Thursday, August 12, 2010
If you are not familiar with Koha, the New Zealand School of Export uses this software for its catalogue - ELIScat: http://ets.kohalibrary.com/ and so do hundreds of other libraries around the world.
The conference speakers are also from around the world: UK, France, Nigeria, Taiwan, Malaysia, Australia and New Zealand. You can find the full programme here:
http://www.kohacon10.org.nz/2010/program/day1.html and registration is now open. The Conference Organiser is Chris Cormack who works for Catalyst IT in Wellington.
Thursday, August 5, 2010
LIANZA Centennial Conference
28 Nov – 1 Dec 2010
Dunedin, New Zealand
The Conference Programme, the Conference Registration Brochure, and the online registration form are available on the Conference website – http://www.conference.co.nz/index.cfm/Lianza10 or at http://lianza.org.nz/ (click on the Conference logo).
The Centennial Conference theme is ‘At the Edge - Te Matakāheru’. This allows us the freedom to celebrate the many aspects of librarianship including history, innovation, space, integration and people. Matakāheru is the face of a Maori digging tool and the term is used figuratively in much the same way as the English ‘cutting edge’, particularly in relation to knowledge.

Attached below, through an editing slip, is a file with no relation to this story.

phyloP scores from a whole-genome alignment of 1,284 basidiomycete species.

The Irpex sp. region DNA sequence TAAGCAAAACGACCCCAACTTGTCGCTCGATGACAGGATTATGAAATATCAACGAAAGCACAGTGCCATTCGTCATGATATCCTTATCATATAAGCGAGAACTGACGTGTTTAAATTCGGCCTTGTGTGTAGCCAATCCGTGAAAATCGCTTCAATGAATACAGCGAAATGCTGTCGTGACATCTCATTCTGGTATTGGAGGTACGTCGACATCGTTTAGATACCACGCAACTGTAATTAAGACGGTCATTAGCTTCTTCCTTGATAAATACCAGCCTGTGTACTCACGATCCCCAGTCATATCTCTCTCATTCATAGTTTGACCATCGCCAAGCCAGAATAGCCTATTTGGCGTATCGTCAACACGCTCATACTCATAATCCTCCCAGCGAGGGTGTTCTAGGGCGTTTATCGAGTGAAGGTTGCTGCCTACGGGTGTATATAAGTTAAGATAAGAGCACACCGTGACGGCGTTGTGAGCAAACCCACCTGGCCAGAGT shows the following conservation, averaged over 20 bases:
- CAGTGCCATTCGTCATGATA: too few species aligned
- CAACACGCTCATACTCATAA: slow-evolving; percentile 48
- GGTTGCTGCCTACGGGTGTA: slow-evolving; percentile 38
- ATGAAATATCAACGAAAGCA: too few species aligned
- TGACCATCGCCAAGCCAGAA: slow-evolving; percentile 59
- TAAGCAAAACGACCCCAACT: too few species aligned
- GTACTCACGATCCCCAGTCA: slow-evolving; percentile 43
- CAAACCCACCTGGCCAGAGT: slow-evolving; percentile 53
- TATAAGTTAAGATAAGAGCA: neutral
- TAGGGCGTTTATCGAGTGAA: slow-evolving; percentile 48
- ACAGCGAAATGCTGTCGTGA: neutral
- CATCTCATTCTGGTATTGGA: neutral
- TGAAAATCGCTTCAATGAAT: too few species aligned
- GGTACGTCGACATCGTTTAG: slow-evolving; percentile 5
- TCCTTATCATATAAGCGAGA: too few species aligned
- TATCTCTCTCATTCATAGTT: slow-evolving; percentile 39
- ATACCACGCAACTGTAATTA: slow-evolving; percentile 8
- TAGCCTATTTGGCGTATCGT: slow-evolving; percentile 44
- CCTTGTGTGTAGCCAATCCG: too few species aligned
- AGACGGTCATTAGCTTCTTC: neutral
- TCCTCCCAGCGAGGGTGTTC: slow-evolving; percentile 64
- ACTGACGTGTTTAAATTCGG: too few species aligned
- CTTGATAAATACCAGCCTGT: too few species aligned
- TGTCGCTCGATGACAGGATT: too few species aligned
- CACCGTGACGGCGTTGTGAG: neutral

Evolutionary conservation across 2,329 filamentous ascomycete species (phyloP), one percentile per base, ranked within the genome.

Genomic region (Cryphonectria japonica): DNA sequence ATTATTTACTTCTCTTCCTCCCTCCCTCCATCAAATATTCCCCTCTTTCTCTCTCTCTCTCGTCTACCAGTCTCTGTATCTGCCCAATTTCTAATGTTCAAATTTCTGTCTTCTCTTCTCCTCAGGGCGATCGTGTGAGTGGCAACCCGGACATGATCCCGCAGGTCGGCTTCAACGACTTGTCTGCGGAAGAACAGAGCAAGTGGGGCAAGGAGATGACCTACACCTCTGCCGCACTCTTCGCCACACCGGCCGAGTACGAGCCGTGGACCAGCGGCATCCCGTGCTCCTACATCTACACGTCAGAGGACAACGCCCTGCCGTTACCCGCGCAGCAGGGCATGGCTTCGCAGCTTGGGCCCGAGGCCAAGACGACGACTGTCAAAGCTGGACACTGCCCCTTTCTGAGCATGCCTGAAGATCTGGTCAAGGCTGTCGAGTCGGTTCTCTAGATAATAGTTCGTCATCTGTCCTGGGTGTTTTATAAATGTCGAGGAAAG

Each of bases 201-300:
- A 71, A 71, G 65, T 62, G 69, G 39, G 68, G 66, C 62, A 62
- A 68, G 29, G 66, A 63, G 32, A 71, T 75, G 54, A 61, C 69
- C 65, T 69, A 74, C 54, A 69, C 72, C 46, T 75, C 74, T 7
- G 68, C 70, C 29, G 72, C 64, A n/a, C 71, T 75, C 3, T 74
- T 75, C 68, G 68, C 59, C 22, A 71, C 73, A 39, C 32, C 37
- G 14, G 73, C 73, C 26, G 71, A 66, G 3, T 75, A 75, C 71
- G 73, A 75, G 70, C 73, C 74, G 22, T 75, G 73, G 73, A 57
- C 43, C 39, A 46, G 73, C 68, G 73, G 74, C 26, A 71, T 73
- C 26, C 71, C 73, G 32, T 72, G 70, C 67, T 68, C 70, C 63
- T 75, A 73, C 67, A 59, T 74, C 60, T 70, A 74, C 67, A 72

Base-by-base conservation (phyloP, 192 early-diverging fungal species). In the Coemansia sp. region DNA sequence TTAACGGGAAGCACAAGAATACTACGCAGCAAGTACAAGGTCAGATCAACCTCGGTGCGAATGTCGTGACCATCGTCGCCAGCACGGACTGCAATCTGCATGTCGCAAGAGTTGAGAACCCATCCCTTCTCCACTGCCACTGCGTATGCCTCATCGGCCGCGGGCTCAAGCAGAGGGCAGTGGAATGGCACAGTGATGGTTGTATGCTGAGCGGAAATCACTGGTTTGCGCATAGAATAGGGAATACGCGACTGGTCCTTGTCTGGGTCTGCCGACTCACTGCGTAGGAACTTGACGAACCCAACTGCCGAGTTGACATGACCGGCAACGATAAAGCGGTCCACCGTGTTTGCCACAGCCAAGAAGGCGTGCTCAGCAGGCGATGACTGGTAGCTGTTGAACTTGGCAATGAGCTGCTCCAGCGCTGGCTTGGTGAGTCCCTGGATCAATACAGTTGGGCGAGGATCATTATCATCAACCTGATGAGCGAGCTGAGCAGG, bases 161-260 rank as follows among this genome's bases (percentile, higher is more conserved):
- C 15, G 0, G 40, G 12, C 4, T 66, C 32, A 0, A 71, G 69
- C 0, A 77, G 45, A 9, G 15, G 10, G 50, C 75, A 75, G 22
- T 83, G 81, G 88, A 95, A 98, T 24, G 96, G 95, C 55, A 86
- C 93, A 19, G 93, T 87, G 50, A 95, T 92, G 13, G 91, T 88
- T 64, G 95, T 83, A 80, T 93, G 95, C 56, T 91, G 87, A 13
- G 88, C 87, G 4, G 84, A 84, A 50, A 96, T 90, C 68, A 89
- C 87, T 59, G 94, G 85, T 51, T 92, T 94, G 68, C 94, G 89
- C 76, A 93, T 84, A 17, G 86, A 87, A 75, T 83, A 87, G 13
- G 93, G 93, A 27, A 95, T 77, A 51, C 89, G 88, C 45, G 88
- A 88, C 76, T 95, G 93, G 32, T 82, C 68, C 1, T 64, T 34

One hundred years ago the Libraries Association of New Zealand was formed. The Centennial Conference celebrates both our history and looks forward to the profession forever being at the [cutting] edge of the developing information landscape.
I have copied the above information from advertising for the LIANZA Centennial Conference but I did want to add a personal note. I was a member of the Otago-Southland Branch of LIANZA (or NZLA as it was then), in the 1970s and 80s. Through that membership I became familiar with people such as Ada Fache, Dorothy Ballantyne, Mary Ronnie and Jock McEldowney. All of them contributed so much to librarianship in Dunedin and in New Zealand. I gave my first ever conference presentation at a LIANZA conference in Dunedin - on collecting posters in libraries. My focus was of course on the Hocken Library collection which is where I was working at that time. Michael Hitchings, who died earlier this year, was so encouraging and supportive of my efforts. This paper was later published in New Zealand Libraries.
I am sure the Centennial Conference will be a superb event for everyone.